Pagan’s delicate sensibilities offended by article
To quote Adam Ramey’s article in the March 29 issue of the CT, “Across the country, students at America’s top universities have formed religious student organizations separate from official outlets.” As one such student, I’m surprised his article took so long to reach my attention.
As the founder of UR’s Pagan Students Community, I would like to correct a few of the mistakes presented within the article that I fear may encourage nothing but the hate against which we at PSC struggle.
First, I must give Ramey credit for knowing the origin of the word “Easter.” Eostre was indeed a Goddess worshipped in the days when people depended upon the Earth for their lives, and spring was celebrated as the time when people could again harvest food.
This is counter to Ramey’s statement that the Pagan days were full “of lust, sloth and pleasure.” Rather, they were deeply interested in what was most important. Those living off the land had no luxury of sloth and took the little pleasure they could get.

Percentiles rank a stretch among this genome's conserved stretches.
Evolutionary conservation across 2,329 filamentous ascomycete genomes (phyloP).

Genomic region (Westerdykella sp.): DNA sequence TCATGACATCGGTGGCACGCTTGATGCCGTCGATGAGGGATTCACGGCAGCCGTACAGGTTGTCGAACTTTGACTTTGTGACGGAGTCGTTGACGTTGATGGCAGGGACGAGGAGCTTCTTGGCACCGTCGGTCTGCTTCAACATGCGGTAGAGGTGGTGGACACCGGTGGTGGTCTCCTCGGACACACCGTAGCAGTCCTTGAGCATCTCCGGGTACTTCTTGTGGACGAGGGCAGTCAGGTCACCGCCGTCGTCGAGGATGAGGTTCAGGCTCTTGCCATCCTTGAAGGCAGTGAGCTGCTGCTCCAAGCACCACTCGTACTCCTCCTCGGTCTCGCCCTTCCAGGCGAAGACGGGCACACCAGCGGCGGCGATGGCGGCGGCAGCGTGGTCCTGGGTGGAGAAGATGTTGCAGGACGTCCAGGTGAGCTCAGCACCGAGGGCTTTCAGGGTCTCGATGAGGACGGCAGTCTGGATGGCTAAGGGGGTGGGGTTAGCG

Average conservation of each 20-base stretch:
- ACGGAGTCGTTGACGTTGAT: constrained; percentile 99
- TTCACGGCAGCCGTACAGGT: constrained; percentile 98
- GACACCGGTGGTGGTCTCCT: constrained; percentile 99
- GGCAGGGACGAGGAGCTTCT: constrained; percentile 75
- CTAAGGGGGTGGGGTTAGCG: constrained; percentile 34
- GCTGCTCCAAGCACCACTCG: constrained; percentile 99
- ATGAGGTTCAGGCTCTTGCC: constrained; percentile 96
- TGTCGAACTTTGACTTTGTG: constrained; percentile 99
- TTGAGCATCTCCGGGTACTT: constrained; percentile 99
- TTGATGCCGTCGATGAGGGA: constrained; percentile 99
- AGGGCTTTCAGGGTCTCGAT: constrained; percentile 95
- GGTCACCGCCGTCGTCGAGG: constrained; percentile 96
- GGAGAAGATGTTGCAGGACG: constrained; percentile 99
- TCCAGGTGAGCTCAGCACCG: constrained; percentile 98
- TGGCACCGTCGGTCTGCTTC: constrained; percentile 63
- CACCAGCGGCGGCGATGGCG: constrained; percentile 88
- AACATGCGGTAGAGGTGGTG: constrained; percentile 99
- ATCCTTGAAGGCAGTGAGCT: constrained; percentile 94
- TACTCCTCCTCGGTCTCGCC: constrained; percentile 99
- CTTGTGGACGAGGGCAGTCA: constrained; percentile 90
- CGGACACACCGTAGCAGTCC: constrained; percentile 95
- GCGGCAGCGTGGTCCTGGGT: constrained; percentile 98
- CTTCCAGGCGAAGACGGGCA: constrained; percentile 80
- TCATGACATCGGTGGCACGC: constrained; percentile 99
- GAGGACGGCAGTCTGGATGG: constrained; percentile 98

Eostre was also a fertility Goddess, and her festivals were often celebrated with sacred sex. This takes a very different notion of sexuality from Christianity, but one that was well thought out, highly ritualized and seen as profoundly Godly. Today’s rabbits and eggs are symbols of fertility, both of humans, and of the animals we rely on for sustenance.
Since Christianity was born in days dominated by Paganism that was, in fact, also Western, it adopted these “horrid trends” as cultural rather than religious icons and, later, used them as tools in its efforts to acclimatize converted Pagans. It is logical that Christianity, like every other religion I can think of, drew pieces of its traditions from the religions around it. Spring celebrations worldwide celebrate the principle of returning to life. Christianity is no exception.
-Emily SnyderClass of 2007